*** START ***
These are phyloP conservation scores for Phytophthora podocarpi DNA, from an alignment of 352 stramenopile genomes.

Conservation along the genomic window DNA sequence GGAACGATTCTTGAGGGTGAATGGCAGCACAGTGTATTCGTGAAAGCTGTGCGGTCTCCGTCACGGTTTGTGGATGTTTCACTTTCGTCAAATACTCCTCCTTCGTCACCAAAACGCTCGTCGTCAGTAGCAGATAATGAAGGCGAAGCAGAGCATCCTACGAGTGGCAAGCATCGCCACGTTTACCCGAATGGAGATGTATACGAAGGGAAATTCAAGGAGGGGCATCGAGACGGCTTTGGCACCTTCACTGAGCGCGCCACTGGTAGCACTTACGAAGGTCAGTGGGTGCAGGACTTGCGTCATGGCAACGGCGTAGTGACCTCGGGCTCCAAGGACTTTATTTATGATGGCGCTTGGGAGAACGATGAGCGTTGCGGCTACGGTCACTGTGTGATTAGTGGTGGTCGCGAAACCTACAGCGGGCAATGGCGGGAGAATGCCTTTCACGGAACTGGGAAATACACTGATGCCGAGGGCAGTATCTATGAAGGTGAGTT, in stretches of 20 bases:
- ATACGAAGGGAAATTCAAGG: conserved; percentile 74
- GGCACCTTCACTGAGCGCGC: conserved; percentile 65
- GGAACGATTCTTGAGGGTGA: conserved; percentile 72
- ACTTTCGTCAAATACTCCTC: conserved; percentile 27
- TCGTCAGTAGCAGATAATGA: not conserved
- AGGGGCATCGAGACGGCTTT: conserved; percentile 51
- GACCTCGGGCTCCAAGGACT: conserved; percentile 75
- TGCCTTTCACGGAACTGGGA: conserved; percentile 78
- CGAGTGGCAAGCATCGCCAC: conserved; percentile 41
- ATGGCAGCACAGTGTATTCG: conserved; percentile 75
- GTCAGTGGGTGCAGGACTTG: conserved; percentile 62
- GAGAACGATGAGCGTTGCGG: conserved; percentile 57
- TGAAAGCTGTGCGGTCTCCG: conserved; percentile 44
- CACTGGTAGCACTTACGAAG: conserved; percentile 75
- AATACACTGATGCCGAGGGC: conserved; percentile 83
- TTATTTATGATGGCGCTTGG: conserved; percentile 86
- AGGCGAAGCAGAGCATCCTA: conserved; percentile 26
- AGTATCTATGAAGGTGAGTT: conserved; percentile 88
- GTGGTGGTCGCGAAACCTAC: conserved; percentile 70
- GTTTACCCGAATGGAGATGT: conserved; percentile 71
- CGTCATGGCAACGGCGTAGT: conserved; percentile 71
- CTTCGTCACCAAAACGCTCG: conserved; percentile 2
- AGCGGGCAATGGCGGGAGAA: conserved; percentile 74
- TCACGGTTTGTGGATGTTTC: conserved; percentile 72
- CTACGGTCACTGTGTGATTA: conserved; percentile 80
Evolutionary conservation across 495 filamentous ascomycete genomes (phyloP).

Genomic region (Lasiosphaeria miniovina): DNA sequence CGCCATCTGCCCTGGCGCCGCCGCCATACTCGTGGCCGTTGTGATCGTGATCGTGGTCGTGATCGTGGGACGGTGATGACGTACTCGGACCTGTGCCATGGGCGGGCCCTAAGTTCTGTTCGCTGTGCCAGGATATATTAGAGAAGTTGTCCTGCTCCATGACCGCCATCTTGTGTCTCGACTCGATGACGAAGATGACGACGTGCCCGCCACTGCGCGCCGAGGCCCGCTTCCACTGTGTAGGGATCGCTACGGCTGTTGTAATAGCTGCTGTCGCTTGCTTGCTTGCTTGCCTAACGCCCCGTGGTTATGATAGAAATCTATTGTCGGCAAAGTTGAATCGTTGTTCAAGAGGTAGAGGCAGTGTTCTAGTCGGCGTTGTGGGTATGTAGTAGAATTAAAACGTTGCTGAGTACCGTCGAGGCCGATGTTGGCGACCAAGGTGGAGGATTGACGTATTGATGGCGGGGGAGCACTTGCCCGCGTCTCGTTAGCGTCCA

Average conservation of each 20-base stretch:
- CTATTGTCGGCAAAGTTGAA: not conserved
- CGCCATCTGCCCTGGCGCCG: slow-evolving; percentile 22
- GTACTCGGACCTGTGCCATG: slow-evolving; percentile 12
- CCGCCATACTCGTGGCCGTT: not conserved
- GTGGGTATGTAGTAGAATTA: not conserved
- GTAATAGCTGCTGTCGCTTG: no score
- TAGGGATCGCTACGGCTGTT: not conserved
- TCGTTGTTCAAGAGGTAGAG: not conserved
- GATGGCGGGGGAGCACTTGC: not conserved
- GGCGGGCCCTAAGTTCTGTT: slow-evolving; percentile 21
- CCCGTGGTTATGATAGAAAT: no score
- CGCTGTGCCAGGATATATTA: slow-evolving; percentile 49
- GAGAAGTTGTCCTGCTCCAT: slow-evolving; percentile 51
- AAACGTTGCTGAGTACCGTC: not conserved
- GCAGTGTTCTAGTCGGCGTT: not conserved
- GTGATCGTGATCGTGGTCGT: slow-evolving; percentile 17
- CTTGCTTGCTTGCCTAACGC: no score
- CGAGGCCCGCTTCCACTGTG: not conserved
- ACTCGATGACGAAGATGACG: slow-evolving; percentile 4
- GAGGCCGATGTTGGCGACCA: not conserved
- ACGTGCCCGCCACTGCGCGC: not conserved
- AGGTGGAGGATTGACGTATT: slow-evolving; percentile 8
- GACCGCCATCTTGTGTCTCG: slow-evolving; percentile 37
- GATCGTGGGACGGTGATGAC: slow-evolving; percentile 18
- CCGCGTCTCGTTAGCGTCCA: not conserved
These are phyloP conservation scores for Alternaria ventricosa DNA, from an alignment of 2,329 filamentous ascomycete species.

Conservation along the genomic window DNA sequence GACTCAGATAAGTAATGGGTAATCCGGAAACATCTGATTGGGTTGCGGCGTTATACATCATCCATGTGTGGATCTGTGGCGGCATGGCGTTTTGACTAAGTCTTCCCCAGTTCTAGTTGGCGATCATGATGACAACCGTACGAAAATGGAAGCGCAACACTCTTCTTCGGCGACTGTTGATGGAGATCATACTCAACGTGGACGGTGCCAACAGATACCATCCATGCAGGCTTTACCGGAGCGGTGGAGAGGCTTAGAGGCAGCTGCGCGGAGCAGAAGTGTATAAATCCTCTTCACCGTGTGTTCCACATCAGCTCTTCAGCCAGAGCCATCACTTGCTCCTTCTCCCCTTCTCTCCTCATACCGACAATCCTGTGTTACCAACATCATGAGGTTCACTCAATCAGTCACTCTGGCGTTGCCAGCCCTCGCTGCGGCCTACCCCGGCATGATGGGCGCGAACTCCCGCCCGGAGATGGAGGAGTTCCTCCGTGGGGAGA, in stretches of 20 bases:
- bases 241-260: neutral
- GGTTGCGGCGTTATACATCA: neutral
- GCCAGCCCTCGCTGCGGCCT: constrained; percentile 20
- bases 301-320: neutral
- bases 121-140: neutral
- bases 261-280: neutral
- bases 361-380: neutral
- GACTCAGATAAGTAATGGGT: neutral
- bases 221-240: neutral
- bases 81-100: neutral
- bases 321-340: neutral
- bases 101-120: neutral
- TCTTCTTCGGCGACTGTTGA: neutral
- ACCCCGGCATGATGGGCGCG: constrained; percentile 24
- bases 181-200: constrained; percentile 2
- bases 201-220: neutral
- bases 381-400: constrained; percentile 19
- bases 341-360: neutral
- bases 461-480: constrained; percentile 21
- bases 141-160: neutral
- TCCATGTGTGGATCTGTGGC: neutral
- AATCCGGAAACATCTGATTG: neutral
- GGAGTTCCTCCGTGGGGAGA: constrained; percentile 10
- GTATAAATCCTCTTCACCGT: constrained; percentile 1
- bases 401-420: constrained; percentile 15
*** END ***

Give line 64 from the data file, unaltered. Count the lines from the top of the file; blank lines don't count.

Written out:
- bases 361-380: neutral